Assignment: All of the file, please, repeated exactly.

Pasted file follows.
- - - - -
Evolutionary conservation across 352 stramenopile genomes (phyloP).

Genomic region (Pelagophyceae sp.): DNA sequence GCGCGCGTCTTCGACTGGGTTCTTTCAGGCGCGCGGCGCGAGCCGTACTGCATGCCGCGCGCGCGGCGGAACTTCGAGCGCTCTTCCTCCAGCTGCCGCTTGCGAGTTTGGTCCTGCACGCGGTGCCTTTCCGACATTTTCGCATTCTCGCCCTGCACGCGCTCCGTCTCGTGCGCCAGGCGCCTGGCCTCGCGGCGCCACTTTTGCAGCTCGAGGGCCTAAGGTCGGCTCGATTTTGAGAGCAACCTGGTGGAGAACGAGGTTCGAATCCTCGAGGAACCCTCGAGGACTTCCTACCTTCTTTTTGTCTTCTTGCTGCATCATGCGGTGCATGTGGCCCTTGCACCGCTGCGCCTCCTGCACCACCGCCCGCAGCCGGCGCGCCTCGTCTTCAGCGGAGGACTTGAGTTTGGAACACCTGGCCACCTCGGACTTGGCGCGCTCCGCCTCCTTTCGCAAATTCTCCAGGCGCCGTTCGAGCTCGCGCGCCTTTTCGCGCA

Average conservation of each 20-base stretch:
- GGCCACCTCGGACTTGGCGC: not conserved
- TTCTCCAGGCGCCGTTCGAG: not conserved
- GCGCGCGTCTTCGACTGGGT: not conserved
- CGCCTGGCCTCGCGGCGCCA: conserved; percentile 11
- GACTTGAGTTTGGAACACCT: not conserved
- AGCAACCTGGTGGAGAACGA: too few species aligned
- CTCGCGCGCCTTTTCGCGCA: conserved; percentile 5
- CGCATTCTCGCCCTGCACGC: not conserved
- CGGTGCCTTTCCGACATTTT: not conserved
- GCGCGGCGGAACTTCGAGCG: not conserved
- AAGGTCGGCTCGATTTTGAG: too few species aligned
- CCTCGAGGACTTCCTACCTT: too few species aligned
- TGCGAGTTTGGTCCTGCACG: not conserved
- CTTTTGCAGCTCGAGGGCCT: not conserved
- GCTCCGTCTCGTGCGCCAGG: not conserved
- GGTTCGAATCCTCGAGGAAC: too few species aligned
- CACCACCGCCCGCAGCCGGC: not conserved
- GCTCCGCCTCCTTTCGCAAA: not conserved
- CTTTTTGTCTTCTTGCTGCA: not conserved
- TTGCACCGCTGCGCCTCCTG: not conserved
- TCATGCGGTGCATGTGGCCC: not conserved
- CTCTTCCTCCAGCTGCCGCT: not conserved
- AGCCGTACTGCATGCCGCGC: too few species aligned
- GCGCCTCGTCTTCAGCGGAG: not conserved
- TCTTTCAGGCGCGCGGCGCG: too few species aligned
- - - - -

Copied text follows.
Evolutionary conservation across 352 stramenopile genomes (phyloP).

Genomic region (Pelagophyceae sp.): DNA sequence GCGCGCGTCTTCGACTGGGTTCTTTCAGGCGCGCGGCGCGAGCCGTACTGCATGCCGCGCGCGCGGCGGAACTTCGAGCGCTCTTCCTCCAGCTGCCGCTTGCGAGTTTGGTCCTGCACGCGGTGCCTTTCCGACATTTTCGCATTCTCGCCCTGCACGCGCTCCGTCTCGTGCGCCAGGCGCCTGGCCTCGCGGCGCCACTTTTGCAGCTCGAGGGCCTAAGGTCGGCTCGATTTTGAGAGCAACCTGGTGGAGAACGAGGTTCGAATCCTCGAGGAACCCTCGAGGACTTCCTACCTTCTTTTTGTCTTCTTGCTGCATCATGCGGTGCATGTGGCCCTTGCACCGCTGCGCCTCCTGCACCACCGCCCGCAGCCGGCGCGCCTCGTCTTCAGCGGAGGACTTGAGTTTGGAACACCTGGCCACCTCGGACTTGGCGCGCTCCGCCTCCTTTCGCAAATTCTCCAGGCGCCGTTCGAGCTCGCGCGCCTTTTCGCGCA

Average conservation of each 20-base stretch:
- GGCCACCTCGGACTTGGCGC: not conserved
- TTCTCCAGGCGCCGTTCGAG: not conserved
- GCGCGCGTCTTCGACTGGGT: not conserved
- CGCCTGGCCTCGCGGCGCCA: conserved; percentile 11
- GACTTGAGTTTGGAACACCT: not conserved
- AGCAACCTGGTGGAGAACGA: too few species aligned
- CTCGCGCGCCTTTTCGCGCA: conserved; percentile 5
- CGCATTCTCGCCCTGCACGC: not conserved
- CGGTGCCTTTCCGACATTTT: not conserved
- GCGCGGCGGAACTTCGAGCG: not conserved
- AAGGTCGGCTCGATTTTGAG: too few species aligned
- CCTCGAGGACTTCCTACCTT: too few species aligned
- TGCGAGTTTGGTCCTGCACG: not conserved
- CTTTTGCAGCTCGAGGGCCT: not conserved
- GCTCCGTCTCGTGCGCCAGG: not conserved
- GGTTCGAATCCTCGAGGAAC: too few species aligned
- CACCACCGCCCGCAGCCGGC: not conserved
- GCTCCGCCTCCTTTCGCAAA: not conserved
- CTTTTTGTCTTCTTGCTGCA: not conserved
- TTGCACCGCTGCGCCTCCTG: not conserved
- TCATGCGGTGCATGTGGCCC: not conserved
- CTCTTCCTCCAGCTGCCGCT: not conserved
- AGCCGTACTGCATGCCGCGC: too few species aligned
- GCGCCTCGTCTTCAGCGGAG: not conserved
- TCTTTCAGGCGCGCGGCGCG: too few species aligned